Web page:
Davies Turner 150th Birthday Celebrations: Postponed, Not Cancelled.

22 June, 20

This weekend, the UK’s largest independently owned freight forwarding and logistics group, was due to celebrate its 150th anniversary with a birthday party for all the company’s 900 staff from across the UK.

Davies Turner has certainly seen plenty of ups and downs since its creation in 1870. However, as COVID-19 grips the world, the pandemic has done nothing to dent the attitude of the company, which is charged with managing many clients’ supply chains.

Davies Turner has interests in all transport sectors and says its departments offering multimodal services for the storage and international distribution of freight are all working hard to keep supply chains running, despite the global cargo capacity crunches in both air and ocean freight.

Davies Turner Chairman, Philip Stephenson, explains his company’s position thus:

“Innovative thinking has been central to Davies Turner’s 150-year existence. In the face of the disruption caused by the Covid-19 virus, and given the fact that the regional trade restrictions and freight capacity are under such pressure, now is the time for that innovative thinking to continue.

“Examples of that are our decision to recommence our direct Express China Rail Service, which offers a door-to-door transit time of between 20 and 24 days, and is the only direct rail service for groupage as well as full loads into the UK.

“We have reconfigured some of our logistics warehouses to increase capacity and make available a greater number of pallet positions for customers with stock that has been imported, but is not required by end-users at the moment. For example, this has created several thousand more pallet slots at our Dartford Distribution Centre for anyone with an urgent requirement for additional storage in their supply chain. This is replicated in varying degrees at our other main hubs across the country.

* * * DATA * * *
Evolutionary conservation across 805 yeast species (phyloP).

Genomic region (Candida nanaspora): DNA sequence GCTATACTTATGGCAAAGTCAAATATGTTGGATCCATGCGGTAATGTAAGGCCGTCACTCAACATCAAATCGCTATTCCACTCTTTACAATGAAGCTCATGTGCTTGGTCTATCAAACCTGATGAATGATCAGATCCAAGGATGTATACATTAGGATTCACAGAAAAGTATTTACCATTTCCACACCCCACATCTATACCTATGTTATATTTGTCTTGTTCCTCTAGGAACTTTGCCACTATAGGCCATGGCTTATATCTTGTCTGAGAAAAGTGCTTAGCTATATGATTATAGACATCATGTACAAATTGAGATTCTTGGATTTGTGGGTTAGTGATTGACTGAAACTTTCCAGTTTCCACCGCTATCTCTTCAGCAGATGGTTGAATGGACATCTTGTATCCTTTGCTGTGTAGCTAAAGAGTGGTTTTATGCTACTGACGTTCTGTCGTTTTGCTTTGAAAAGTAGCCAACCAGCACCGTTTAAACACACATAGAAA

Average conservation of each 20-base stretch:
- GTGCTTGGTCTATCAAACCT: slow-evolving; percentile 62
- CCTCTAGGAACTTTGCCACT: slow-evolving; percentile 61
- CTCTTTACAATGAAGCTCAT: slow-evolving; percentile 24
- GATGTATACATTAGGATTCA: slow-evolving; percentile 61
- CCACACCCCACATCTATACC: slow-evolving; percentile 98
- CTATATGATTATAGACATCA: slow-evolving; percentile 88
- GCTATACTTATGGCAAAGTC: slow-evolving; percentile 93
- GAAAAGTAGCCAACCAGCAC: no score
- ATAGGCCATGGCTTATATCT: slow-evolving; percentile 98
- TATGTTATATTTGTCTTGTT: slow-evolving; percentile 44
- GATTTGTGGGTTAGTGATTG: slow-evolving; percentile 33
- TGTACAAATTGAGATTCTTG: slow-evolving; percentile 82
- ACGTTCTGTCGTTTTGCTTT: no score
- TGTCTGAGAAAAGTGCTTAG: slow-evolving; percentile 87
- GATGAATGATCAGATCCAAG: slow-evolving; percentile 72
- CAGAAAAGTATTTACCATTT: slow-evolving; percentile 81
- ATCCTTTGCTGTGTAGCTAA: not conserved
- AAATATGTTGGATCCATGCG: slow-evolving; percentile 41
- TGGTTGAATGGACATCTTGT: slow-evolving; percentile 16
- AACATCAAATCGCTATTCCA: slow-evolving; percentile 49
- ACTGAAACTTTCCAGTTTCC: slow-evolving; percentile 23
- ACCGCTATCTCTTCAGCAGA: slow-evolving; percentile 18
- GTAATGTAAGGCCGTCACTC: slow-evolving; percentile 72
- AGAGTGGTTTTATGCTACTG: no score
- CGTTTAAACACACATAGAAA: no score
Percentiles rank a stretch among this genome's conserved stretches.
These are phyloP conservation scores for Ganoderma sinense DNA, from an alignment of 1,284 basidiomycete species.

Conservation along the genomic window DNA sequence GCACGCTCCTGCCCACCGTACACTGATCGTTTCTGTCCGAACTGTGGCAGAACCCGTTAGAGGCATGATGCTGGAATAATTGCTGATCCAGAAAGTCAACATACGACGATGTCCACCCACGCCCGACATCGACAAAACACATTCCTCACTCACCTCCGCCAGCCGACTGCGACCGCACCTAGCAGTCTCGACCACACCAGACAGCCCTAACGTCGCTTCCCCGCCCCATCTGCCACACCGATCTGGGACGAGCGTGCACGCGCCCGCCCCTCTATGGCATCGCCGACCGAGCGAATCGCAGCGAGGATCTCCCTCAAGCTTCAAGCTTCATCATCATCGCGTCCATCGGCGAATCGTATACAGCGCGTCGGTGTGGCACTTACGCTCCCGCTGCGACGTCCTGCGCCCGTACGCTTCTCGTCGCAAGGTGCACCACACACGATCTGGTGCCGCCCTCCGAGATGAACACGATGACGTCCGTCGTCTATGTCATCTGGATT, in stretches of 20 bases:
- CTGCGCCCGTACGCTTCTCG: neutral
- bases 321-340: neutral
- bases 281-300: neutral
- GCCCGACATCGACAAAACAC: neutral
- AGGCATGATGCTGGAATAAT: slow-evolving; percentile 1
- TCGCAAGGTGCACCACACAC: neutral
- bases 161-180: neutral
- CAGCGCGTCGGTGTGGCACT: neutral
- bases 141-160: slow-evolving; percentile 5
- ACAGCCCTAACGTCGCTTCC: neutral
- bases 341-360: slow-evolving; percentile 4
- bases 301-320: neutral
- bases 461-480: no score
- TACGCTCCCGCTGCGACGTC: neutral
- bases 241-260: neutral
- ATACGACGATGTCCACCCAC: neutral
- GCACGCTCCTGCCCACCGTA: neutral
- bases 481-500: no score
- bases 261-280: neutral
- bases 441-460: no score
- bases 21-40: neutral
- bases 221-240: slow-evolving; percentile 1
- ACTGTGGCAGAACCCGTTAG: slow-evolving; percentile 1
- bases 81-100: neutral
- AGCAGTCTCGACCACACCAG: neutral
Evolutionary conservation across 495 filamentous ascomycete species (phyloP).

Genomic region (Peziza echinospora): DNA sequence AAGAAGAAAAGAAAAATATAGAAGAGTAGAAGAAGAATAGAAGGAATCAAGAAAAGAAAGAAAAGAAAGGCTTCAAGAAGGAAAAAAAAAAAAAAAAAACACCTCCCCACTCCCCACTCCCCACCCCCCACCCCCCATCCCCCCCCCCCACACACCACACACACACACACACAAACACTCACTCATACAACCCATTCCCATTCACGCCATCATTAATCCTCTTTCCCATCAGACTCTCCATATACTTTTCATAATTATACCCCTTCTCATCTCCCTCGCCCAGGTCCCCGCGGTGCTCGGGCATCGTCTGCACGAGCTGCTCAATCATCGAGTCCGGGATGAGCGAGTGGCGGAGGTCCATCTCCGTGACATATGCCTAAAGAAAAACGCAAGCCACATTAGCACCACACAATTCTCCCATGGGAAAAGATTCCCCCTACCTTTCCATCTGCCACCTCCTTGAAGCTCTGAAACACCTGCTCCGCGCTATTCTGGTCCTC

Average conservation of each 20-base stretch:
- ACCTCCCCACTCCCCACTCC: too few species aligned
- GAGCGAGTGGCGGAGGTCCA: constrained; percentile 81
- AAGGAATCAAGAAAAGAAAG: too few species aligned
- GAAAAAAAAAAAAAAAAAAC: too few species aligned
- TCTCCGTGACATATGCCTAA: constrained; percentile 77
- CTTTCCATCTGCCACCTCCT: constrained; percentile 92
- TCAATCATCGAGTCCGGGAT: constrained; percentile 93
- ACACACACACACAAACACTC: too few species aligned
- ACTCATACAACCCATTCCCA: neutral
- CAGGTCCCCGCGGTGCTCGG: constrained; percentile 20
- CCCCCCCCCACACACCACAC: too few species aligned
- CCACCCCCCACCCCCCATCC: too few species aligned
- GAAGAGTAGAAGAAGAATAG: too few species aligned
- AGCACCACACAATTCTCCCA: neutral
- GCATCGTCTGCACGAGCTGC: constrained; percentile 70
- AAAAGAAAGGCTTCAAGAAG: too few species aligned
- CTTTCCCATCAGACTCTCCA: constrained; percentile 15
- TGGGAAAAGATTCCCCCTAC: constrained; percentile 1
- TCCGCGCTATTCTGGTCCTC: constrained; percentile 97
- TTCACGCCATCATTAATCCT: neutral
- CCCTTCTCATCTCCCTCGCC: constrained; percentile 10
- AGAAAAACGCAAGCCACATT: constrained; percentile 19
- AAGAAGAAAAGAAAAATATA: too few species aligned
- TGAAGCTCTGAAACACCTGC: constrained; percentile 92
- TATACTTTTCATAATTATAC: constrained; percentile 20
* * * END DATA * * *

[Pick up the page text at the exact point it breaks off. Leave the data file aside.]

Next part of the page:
“As a member of the Pall-Ex network since 2005, covering Dartford and adjacent postcodes in Kent as well as south-east London, we are putting our domestic distribution fleet at the government’s disposal for the express distribution of critical emergency, medical and food supplies. We have already handled products such as medicines, hospital equipment and testing kits.

“Recently, we have also further strengthened our network of European overland trailer services by signing new exclusive cooperation agreements with carefully selected, regionally strong, independent and like-minded partners in the Netherlands and Germany.

“But innovation is typical of the group’s history. In the 1870s, Alfred Davies, co-founder of the company, pioneered innovative groupage services which consolidated small shipments from different customers onto one bill of lading. This enabled them to overcome the high minimum charges being raised by most shipping lines at the time, which were becoming excessive for shippers with small and even medium-sized consignments.

“This led to Davies Turner taking on its own depot and becoming the front-runner in introducing standard reusable lift-vans, a precursor to unitisation, containers and modern logistics services. At the dawn of the 20th century, we became one of the first companies to switch from horse-drawn carts to motorised goods vehicles and, mid-century, launched our cutting-edge TIR (customs-sealed) trailer services to continental Europe.

“In 2008, Davies Turner became one of the first freight forwarders within the UK to achieve and retain AEO accreditation from HMRC.

“There will be more innovations to come as we seek to help clients old and new with the management of their supply chains in combatting the effects of COVID-19 whilst maintaining preparedness for the end of the Brexit Transition Period at the end of 2020.

“We were due to celebrate our 150th anniversary on June 20th with a great staff party, but that has fallen victim to the effect of the virus, so the pleasure will be deferred into next year. Ironically, we still have the photos of our 60th anniversary celebration, which was fortunately held early just before the Western economies crashed in 1929.”

Related posts


Latest posts